In an experiment that could revolutionize supermarket shopping, Giant Food Inc. yesterday announced it will stop marking prices on most items in its stores.

The decision to end item pricing will cut operating costs and make possible lower prices, Giant claimed in weekend newspaper ads. In another cost-cutting step, the chain's 126 stores will stop selling soft drinks in returnable bottles.

Giant, which had sales of almost $1.5 billion last year and is the dominant food retailer in the Baltimore-Washington market, is believed to be the first major supermarket chain in the United States to try to do away with item pricing.

Giant was the nation's first food chain to equip all stores with automatic scanning registers that "read" the identity and price of each item from a coded stripe, making it possible to stop stamping the price on every can, bottle and box.

If Giant's decision to do away with individual item pricing does not set off a consumer backlash, it could open the way for the rest of the supermarket industry to adopt the practice. Consumer preference for Giant's scanners increased Giant sales significantly, forcing local competitors to invest in the machines and spurring the spread of the technology across the country.

"The success of this program depends entirely on consumer acceptance," Giant spokesman Barry Scheer said yesterday."We don't believe the price marking of individual items is a big issue. The real issue is whether there is adequate information at point of purchase for consumers to make an intelligent decision."

He said Giant will improve shelf signs showing prices and will guarantee their accuracy. If the scanned price is more than the shelf price, its ads proclaimed, the buyer gets one of the items free.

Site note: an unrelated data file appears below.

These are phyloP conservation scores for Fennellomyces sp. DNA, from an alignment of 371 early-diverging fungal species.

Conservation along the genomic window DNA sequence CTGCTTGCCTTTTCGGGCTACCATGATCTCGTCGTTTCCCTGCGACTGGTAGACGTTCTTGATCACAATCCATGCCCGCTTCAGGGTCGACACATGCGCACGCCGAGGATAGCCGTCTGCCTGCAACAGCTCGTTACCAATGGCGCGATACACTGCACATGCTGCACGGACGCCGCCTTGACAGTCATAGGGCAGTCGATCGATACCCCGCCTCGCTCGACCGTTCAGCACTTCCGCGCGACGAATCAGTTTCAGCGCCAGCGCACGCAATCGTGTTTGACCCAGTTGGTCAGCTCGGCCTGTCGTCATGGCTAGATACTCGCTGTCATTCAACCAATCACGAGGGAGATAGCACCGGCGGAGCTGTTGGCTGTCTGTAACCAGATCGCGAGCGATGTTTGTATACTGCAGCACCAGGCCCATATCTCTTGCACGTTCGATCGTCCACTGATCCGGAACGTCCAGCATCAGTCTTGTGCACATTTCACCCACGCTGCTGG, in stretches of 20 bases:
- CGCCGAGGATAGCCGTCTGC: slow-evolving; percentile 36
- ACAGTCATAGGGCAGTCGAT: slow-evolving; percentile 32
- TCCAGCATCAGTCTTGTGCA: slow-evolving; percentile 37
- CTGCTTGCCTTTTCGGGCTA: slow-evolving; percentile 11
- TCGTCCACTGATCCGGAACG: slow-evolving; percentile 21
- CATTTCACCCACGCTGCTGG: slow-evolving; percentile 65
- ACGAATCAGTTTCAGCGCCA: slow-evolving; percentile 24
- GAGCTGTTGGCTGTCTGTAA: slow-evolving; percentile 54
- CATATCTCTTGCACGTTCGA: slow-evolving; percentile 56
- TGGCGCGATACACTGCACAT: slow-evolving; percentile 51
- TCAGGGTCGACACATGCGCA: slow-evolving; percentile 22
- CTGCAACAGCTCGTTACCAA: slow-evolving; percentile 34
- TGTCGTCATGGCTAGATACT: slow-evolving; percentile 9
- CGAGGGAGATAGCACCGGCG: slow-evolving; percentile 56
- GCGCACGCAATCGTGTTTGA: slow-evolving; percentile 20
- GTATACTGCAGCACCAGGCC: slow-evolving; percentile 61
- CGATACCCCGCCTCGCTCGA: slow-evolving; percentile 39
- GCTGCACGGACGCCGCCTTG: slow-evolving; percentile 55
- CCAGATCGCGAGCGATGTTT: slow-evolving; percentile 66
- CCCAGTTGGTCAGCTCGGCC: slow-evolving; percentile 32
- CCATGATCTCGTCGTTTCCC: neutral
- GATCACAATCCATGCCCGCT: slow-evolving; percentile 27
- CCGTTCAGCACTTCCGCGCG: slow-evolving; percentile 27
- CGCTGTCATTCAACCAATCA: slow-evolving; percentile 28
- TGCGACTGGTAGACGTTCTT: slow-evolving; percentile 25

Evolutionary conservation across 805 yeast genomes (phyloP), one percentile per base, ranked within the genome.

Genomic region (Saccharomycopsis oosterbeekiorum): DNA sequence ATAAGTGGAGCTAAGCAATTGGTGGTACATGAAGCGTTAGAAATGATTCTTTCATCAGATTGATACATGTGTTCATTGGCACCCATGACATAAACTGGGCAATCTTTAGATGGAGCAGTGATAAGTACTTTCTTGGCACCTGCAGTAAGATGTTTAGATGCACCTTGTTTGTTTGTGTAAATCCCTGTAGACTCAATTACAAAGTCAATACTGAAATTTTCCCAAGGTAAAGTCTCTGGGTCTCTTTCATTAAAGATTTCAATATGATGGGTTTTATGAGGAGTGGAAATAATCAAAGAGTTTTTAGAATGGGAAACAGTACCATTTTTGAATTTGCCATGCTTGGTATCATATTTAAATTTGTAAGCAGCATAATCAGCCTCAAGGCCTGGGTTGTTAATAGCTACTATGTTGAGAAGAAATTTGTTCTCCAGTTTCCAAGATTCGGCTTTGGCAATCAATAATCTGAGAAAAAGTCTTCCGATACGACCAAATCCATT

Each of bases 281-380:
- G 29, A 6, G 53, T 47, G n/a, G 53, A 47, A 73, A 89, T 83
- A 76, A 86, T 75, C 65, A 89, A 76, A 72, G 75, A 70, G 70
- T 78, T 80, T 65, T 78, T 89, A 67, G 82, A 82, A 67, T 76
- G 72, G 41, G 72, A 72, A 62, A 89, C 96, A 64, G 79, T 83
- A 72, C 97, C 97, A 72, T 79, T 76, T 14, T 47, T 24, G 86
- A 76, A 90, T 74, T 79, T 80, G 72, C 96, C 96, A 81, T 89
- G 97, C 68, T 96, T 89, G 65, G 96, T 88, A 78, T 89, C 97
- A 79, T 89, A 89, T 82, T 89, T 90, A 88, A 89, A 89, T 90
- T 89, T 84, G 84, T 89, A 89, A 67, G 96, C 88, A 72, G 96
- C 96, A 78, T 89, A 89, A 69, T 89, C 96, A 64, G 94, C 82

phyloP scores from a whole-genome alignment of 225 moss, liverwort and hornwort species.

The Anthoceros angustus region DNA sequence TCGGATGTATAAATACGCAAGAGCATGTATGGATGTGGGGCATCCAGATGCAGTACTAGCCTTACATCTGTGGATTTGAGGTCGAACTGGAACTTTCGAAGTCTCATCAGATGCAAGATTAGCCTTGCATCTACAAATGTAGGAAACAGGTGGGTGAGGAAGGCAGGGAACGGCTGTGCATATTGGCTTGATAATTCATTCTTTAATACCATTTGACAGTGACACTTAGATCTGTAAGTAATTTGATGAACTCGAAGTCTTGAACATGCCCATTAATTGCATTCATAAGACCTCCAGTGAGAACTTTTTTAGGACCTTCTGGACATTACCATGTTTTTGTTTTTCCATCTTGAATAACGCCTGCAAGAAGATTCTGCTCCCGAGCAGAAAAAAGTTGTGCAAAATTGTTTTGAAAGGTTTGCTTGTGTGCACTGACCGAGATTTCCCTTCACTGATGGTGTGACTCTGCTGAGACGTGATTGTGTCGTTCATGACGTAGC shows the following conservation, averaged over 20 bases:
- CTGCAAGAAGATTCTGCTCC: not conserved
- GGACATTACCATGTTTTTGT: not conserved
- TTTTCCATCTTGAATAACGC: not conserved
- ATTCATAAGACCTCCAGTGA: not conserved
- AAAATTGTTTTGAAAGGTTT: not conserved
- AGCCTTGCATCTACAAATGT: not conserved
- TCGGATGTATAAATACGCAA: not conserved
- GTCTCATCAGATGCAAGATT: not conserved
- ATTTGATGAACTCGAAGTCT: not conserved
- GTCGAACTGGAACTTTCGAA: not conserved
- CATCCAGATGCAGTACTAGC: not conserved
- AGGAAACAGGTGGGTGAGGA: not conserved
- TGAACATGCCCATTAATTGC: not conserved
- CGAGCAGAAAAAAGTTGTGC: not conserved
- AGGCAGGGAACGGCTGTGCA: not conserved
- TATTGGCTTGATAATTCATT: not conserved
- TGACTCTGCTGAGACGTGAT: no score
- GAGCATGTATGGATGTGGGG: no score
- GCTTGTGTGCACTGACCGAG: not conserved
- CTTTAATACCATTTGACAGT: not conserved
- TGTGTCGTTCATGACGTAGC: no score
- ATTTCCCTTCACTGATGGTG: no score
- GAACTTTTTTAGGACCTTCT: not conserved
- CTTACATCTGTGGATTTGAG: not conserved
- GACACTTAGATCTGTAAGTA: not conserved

Shoppers in Giant stores yesterday had few complaints about the system, and not many took the store up on its offer of a grease pencil to mark prices themselves.

"I prefer unit pricing" on the item, said Barbara Julian, who was shopping at Lee Highway and Spout Run in Arlington. Looking for prices on the shelves "slows down shopping just a little," she added, "but as long as the price is there on the shelves it's all right."

Scanners ring up groceries by using lasers or lights to read the black and white striped Universal Product Code on each package. The UPC bars identify the item, then a computer looks up the price and prints it on the register tape along with a description of the item.

Consumer activists have complained that the next step, after scanners, would be to end price marking, making it more difficult for consumers to comparison-shop. Until now opposition from consumer groups and food store employe unions has kept prices on packages.

Giant's current contracts with Local 400 of the Retail Store Workers Union guarantee that no union member will lose a job because of automation or elimination of price marking.

Last month the Maryland legislature killed a bill that would have required all stores to mark prices on items. Giant lobbied against the measure as it had earlier worked to defeat bills banning nonreturnable bottles and cans.

Giant's decision to drop item pricing was based on the success of four experimental stores the chain opened last fall to compete with such discount food outlets as A&P's Plus stores and Grand Union's Basics. Like the food warehouses, the Giant test stores have limited selections, lower prices and no prices marked on individual items.

When those stores opened, Giant chairman Israel Cohen called price marking, "a tremendous labor cost that adds nothing to the intrinsic value of the item," adding, "We've got to convince the shopper that it's not necessary."

Spokesman Scheer said Giant will not immediately stop marking prices on all items, but in four to eight weeks, prices will come off most things.

The process started yesterday with between 1,500 and 2,000 items on which Giant is advertising "warehouse prices" and will be expanded as new stock flows into the stores. Effective immediately, Giant will no longer remark the shelf stock when the price goes up or down.

To make it easier for customers to see prices, Giant will put larger price labels on some of its shelves. New signs, facing upward, will be added to the lowest shelves, because consumers complained they could not read the old-style shelf strips at shoetop level.